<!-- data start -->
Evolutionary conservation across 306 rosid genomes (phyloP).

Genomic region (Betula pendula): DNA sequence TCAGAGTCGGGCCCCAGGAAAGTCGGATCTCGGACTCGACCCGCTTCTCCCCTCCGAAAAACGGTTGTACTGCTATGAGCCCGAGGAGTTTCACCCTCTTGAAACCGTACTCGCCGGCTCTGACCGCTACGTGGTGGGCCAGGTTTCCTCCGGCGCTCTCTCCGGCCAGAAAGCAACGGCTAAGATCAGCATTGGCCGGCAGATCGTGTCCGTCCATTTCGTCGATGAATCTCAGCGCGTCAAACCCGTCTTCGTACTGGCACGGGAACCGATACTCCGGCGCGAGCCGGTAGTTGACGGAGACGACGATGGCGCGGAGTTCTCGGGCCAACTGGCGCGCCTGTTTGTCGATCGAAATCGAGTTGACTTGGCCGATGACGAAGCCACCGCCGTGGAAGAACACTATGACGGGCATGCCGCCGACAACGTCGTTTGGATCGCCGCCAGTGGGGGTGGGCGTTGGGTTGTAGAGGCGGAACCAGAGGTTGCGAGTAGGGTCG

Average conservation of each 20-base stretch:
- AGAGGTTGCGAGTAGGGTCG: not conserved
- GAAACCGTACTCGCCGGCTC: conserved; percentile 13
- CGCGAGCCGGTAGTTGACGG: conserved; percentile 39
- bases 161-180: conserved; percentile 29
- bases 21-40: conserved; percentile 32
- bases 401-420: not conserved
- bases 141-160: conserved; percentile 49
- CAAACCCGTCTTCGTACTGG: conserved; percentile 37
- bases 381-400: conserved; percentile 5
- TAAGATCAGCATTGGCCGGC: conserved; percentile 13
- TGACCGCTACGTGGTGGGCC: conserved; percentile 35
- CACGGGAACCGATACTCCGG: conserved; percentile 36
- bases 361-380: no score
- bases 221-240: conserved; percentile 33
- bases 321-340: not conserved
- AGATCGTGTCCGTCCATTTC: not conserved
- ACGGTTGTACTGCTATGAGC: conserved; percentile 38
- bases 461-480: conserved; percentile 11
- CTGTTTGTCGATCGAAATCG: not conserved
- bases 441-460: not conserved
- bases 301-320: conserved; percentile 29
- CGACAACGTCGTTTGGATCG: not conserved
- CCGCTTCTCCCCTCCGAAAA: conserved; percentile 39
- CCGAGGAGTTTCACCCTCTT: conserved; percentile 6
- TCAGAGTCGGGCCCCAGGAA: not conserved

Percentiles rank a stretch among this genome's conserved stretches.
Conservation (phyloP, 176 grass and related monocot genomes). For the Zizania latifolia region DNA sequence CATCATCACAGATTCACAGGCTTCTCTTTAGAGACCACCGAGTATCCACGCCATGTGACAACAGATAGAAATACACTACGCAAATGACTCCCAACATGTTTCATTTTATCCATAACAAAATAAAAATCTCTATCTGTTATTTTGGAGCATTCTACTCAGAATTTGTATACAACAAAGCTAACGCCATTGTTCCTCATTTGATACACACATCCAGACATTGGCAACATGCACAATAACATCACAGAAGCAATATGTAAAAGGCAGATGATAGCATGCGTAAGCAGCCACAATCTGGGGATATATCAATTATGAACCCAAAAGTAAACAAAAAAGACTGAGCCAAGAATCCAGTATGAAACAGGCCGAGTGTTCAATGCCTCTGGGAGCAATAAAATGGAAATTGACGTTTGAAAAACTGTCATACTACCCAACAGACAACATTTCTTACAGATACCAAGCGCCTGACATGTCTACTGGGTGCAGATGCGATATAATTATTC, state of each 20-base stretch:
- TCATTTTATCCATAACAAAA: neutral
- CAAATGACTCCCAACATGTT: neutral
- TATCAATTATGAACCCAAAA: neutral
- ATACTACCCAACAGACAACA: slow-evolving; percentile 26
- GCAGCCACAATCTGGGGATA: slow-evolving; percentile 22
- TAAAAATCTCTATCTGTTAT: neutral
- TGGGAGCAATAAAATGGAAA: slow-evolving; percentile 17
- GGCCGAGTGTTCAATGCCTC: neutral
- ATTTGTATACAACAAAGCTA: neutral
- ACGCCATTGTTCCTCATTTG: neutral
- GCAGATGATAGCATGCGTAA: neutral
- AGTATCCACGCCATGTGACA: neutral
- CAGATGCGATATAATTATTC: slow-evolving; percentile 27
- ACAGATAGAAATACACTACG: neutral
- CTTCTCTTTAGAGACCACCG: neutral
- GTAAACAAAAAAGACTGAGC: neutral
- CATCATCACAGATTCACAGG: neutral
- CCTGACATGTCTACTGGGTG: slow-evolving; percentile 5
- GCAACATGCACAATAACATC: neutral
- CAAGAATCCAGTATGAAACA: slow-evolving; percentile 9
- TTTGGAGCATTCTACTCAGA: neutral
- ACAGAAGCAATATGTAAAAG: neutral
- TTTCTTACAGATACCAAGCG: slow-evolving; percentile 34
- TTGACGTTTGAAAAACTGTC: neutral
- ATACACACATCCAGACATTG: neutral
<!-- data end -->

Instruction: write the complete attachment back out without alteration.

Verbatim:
Evolutionary conservation across 306 rosid genomes (phyloP).

Genomic region (Betula pendula): DNA sequence TCAGAGTCGGGCCCCAGGAAAGTCGGATCTCGGACTCGACCCGCTTCTCCCCTCCGAAAAACGGTTGTACTGCTATGAGCCCGAGGAGTTTCACCCTCTTGAAACCGTACTCGCCGGCTCTGACCGCTACGTGGTGGGCCAGGTTTCCTCCGGCGCTCTCTCCGGCCAGAAAGCAACGGCTAAGATCAGCATTGGCCGGCAGATCGTGTCCGTCCATTTCGTCGATGAATCTCAGCGCGTCAAACCCGTCTTCGTACTGGCACGGGAACCGATACTCCGGCGCGAGCCGGTAGTTGACGGAGACGACGATGGCGCGGAGTTCTCGGGCCAACTGGCGCGCCTGTTTGTCGATCGAAATCGAGTTGACTTGGCCGATGACGAAGCCACCGCCGTGGAAGAACACTATGACGGGCATGCCGCCGACAACGTCGTTTGGATCGCCGCCAGTGGGGGTGGGCGTTGGGTTGTAGAGGCGGAACCAGAGGTTGCGAGTAGGGTCG

Average conservation of each 20-base stretch:
- AGAGGTTGCGAGTAGGGTCG: not conserved
- GAAACCGTACTCGCCGGCTC: conserved; percentile 13
- CGCGAGCCGGTAGTTGACGG: conserved; percentile 39
- bases 161-180: conserved; percentile 29
- bases 21-40: conserved; percentile 32
- bases 401-420: not conserved
- bases 141-160: conserved; percentile 49
- CAAACCCGTCTTCGTACTGG: conserved; percentile 37
- bases 381-400: conserved; percentile 5
- TAAGATCAGCATTGGCCGGC: conserved; percentile 13
- TGACCGCTACGTGGTGGGCC: conserved; percentile 35
- CACGGGAACCGATACTCCGG: conserved; percentile 36
- bases 361-380: no score
- bases 221-240: conserved; percentile 33
- bases 321-340: not conserved
- AGATCGTGTCCGTCCATTTC: not conserved
- ACGGTTGTACTGCTATGAGC: conserved; percentile 38
- bases 461-480: conserved; percentile 11
- CTGTTTGTCGATCGAAATCG: not conserved
- bases 441-460: not conserved
- bases 301-320: conserved; percentile 29
- CGACAACGTCGTTTGGATCG: not conserved
- CCGCTTCTCCCCTCCGAAAA: conserved; percentile 39
- CCGAGGAGTTTCACCCTCTT: conserved; percentile 6
- TCAGAGTCGGGCCCCAGGAA: not conserved

Percentiles rank a stretch among this genome's conserved stretches.
Conservation (phyloP, 176 grass and related monocot genomes). For the Zizania latifolia region DNA sequence CATCATCACAGATTCACAGGCTTCTCTTTAGAGACCACCGAGTATCCACGCCATGTGACAACAGATAGAAATACACTACGCAAATGACTCCCAACATGTTTCATTTTATCCATAACAAAATAAAAATCTCTATCTGTTATTTTGGAGCATTCTACTCAGAATTTGTATACAACAAAGCTAACGCCATTGTTCCTCATTTGATACACACATCCAGACATTGGCAACATGCACAATAACATCACAGAAGCAATATGTAAAAGGCAGATGATAGCATGCGTAAGCAGCCACAATCTGGGGATATATCAATTATGAACCCAAAAGTAAACAAAAAAGACTGAGCCAAGAATCCAGTATGAAACAGGCCGAGTGTTCAATGCCTCTGGGAGCAATAAAATGGAAATTGACGTTTGAAAAACTGTCATACTACCCAACAGACAACATTTCTTACAGATACCAAGCGCCTGACATGTCTACTGGGTGCAGATGCGATATAATTATTC, state of each 20-base stretch:
- TCATTTTATCCATAACAAAA: neutral
- CAAATGACTCCCAACATGTT: neutral
- TATCAATTATGAACCCAAAA: neutral
- ATACTACCCAACAGACAACA: slow-evolving; percentile 26
- GCAGCCACAATCTGGGGATA: slow-evolving; percentile 22
- TAAAAATCTCTATCTGTTAT: neutral
- TGGGAGCAATAAAATGGAAA: slow-evolving; percentile 17
- GGCCGAGTGTTCAATGCCTC: neutral
- ATTTGTATACAACAAAGCTA: neutral
- ACGCCATTGTTCCTCATTTG: neutral
- GCAGATGATAGCATGCGTAA: neutral
- AGTATCCACGCCATGTGACA: neutral
- CAGATGCGATATAATTATTC: slow-evolving; percentile 27
- ACAGATAGAAATACACTACG: neutral
- CTTCTCTTTAGAGACCACCG: neutral
- GTAAACAAAAAAGACTGAGC: neutral
- CATCATCACAGATTCACAGG: neutral
- CCTGACATGTCTACTGGGTG: slow-evolving; percentile 5
- GCAACATGCACAATAACATC: neutral
- CAAGAATCCAGTATGAAACA: slow-evolving; percentile 9
- TTTGGAGCATTCTACTCAGA: neutral
- ACAGAAGCAATATGTAAAAG: neutral
- TTTCTTACAGATACCAAGCG: slow-evolving; percentile 34
- TTGACGTTTGAAAAACTGTC: neutral
- ATACACACATCCAGACATTG: neutral